The other candidates
Six other people are running in the presidential election alongside Dalia Grybauskaite:
– Zigmantas Balcytis (Social Democratic Party, LSP), MEP and Finance and Transport Minister;
– Arturas Zuokas (Civic Movement for the Revival of the Homeland and the Future –TAIP), Mayor of Vilnius since 2011;
– Bronis Rope (Lithuanian Peasant and Greens Union, LVLS), Mayor of Ignalina, a town in the north west of the country known for its nuclear power station (which lies in the neighbouring town in of Visaginas);
– Naglis Puteikis, MP and former member of the Homeland Union-Conservatives (TS-LK);
– Arturas Paulauskas (Labour Party, DP), MP and former leader of Parliament (2000-2006);
– Valdemar Tomasevski (Electoral Action of Poles, LLRA), MEP.
The former president of the Republic Rolandas Paksas (For Order and Justice, TT), impeached as Head of State by the Seimas (parliament) on 6th April 2004, was prevented from running in the election by the Central Electoral Commission (VRK) which with 10 votes against 4 (Vygantas Kastanauskas (DP), Irena Malinauskiene, (Voice of Courage, NK) Danute Markeliuniene (TT) and Valdemar Urban (LLRA)), deemed that a person (head of State, judge in the Constitutional Court, Supreme Court or Appeal Court) who has been tried in court during his time in office, who has infringed the Constitution, who has broken his oath or been dismissed from his parliamentary mandate cannot be elected head of State or be appointed to a post which requires he or she take oath. Rolandas Paksas maintained that 47%of Lithuanians wanted him to stand and accused the commission of having "spat in their face".
Arturas Paulauskas declared "I decided to take part in the presidential election because in my opinion the present head of State is not doing a good job and that a president should not act as she is acting. What she does is chaotic, incoherent and without any clear perspective; autocratic law does not lead to anything positive and shows that democracy is weak. The result is that the electorate is divided.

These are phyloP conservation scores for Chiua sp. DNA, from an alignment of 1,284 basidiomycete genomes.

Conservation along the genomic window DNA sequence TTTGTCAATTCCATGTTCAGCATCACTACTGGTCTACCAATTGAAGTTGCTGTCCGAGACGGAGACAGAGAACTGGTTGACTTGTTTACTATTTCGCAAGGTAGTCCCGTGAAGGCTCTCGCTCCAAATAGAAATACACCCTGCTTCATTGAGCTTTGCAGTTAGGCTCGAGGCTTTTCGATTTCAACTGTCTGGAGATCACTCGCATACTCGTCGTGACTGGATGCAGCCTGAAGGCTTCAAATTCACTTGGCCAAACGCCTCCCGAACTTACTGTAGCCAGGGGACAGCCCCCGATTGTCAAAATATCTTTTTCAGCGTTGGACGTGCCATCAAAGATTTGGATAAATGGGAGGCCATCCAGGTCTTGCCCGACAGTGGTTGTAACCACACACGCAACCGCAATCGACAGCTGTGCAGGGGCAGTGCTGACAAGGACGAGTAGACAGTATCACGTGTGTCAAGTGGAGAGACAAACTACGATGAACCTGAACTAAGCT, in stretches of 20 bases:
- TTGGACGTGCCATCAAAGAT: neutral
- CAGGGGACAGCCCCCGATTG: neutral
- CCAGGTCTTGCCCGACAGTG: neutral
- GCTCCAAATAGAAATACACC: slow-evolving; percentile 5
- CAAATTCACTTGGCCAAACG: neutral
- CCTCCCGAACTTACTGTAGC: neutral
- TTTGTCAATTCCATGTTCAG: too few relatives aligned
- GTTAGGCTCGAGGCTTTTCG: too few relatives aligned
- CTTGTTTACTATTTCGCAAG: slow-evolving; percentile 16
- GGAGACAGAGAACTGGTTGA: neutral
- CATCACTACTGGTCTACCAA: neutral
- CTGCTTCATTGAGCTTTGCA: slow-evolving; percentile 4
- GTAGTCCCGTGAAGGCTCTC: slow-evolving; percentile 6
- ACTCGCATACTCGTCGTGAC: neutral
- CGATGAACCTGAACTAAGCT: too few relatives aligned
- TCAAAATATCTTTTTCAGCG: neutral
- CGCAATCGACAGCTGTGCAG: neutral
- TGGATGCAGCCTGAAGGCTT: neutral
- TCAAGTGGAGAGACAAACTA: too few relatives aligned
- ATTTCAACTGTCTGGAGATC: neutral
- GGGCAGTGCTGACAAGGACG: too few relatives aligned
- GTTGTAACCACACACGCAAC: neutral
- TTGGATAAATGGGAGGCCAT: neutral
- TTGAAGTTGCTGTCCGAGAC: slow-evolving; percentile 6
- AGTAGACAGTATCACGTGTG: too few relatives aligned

The Presidential Post
The President of the Republic is elected every five years by direct universal suffrage. His powers are limited: he is the supreme leader of the armies and State security; he appoints the diplomatic representatives abroad in international organisations; he proposes the candidates for the post of president and magistrates in the Supreme Court of Justice, the Appeal Court and the Courts of Justice of other administrative divisions in the country, since the appointments are the responsibility of the Seimas
, the only chamber in Parliament. Finally the head of State is not allowed by the Constitution to govern for more than two consecutive mandates.
Any person who wants to run in the presidential election must be at least 40 years old, put forward a minimum of 20,000 voter signatures who support him and pay a deposit of around 11,525 litas (3,340 €) which is paid back if he wins at least 7% of the votes cast.
According to a poll by Vilmorus in March Dalia Grybauskaite is due to win 40.9% of the vote on 11th May (she is credited with 50.6% of the vote if we take into account the choice of those interviewed who say they are certain to vote in the first round of the election). Zigmantas Balcytis is due to come 2nd position with 10.3% of the vote ahead of Arturas Paulauskas who is due to win 9.6% of their vote and Bronis Rope (4.1%). Valdemar Tomasevski is due to win 3.4% of the vote and Arturas Zuokas 2.3%.